Anyone who has been watching television lately may have noticed quite a few deaths occurring onscreen. Recently, television writers have been trying to see what kind of stunts they can pull to shock their audiences and keep people watching.
However, it seems they’ve gone overboard, with no intention of reeling back. Writer Maureen Ryan said characters that consist of people of color in the LGBTQ community and white woman characters have been getting killed off in an article from variety.com, a magazine’s website.
“None of that’s new for TV, but the sheer volume of these deaths — a number of which were shocking for the wrong reasons — has been notable,” Ryan said in the article.
Just from the shows I watch, such as “The 100,” an African-American man and a lesbian character were killed in the span of three episodes. Then, actor in the MTV show “Teen Wolf” Arden Cho, an Asian woman, was reportedly taken off the show after three seasons, and didn’t seem to want to leave, according to entertainmentweekly.com, news website.
CW’s “Arrow,” just killed off another female character. It was a death that has fans angrily saying she was used in order to further the white male character’s “manpain,” a general term for a male that has the angsty emotions of a teenager.
An article from thehollywoodreporter.com states, while “that means that there wasn’t a memo that went out among the entertainment Illuminati that mandated that last week would be a great week for television to kill off major female characters,” but, however, the facts could arouse questions to the contrary.
It seems as if television writers are incorporating diversity in order to display them as stereotypical trinkets they have no intention of using to their full potential. Often, characters in the LGBTQ community are either shown as sexual objects with little substance, or pawns to further the straight character’s plotline. Characters of color are either killed off as a shock factor, stereotypically displayed as a gangster with no morals or a person who is poor and must be a damsel that is looked down upon for that fact.
While there have been numerous protests online trying to start trending topics on Twitter in order to get the various writers’ attention, unfortunately, things like this still happen all the time. Finding out the reason why they are being killed off is where things get complicated.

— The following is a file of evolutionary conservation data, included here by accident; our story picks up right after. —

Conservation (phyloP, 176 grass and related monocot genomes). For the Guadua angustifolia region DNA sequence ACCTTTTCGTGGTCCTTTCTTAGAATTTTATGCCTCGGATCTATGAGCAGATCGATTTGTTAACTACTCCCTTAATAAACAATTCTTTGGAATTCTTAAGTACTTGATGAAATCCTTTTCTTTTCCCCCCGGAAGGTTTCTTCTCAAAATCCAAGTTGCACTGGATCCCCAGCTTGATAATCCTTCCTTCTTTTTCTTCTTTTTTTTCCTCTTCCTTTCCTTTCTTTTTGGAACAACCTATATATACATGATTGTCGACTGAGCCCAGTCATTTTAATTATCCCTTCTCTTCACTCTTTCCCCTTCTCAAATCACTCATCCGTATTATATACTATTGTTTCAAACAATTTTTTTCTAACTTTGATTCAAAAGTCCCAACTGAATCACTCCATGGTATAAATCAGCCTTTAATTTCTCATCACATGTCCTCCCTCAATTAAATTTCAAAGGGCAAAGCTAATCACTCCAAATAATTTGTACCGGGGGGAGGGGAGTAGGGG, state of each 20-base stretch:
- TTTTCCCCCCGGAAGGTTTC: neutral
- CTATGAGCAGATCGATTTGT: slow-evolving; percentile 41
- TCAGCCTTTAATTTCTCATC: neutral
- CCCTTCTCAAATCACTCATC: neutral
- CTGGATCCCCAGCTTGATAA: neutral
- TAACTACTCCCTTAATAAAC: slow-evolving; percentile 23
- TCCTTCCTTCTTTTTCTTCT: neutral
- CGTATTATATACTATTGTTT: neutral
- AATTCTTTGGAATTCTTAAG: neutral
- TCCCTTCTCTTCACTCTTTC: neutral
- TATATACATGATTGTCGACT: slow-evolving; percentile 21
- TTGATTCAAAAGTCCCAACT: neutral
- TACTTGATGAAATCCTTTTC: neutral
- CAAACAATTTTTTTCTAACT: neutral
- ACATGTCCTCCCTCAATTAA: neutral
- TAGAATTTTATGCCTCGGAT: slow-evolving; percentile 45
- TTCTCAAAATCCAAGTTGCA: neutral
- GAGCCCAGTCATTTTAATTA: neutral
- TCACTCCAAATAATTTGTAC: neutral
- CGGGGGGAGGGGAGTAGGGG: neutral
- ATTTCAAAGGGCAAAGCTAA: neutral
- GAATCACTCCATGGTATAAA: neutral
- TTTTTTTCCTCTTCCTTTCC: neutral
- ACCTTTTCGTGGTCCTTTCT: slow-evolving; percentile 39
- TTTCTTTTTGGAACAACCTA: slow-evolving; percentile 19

Is it because the writers can’t come up with anything creatively for women, members of the LGBTQ community or people of color? Or is it a complete lack of care and laziness because for too long writers and directors have wrote the white, good-looking male take the lead for the entire show, and the whole program revolves around him and his needs.
Maybe it’s diversity. TV writers love to boast about diversity in their shows and how far they’ve come, but how can they hold that trophy without even earning it in the first place?
“‘Diversity’ is just a buzzword unless an array of voices are truly included and heard — and put on the screen,” Ryan said in the same article.
If you’re looking for something to watch that includes diverse characters, complete with different sexual identities and ethnicities, watch “Sense8.” It’s incredibly well-written, and the representation is fantastic. It’s a Netflix original, so it makes sense to watch “Sense8.”
As for television writers: they should get their minds out of the past. We are a nation of diverse people, and all people deserve to be represented appropriately and not to be killed off because you’re incapable of seeing them without the stereotype that you’re too ignorant to look past.
Email Shania Savastio at email@example.com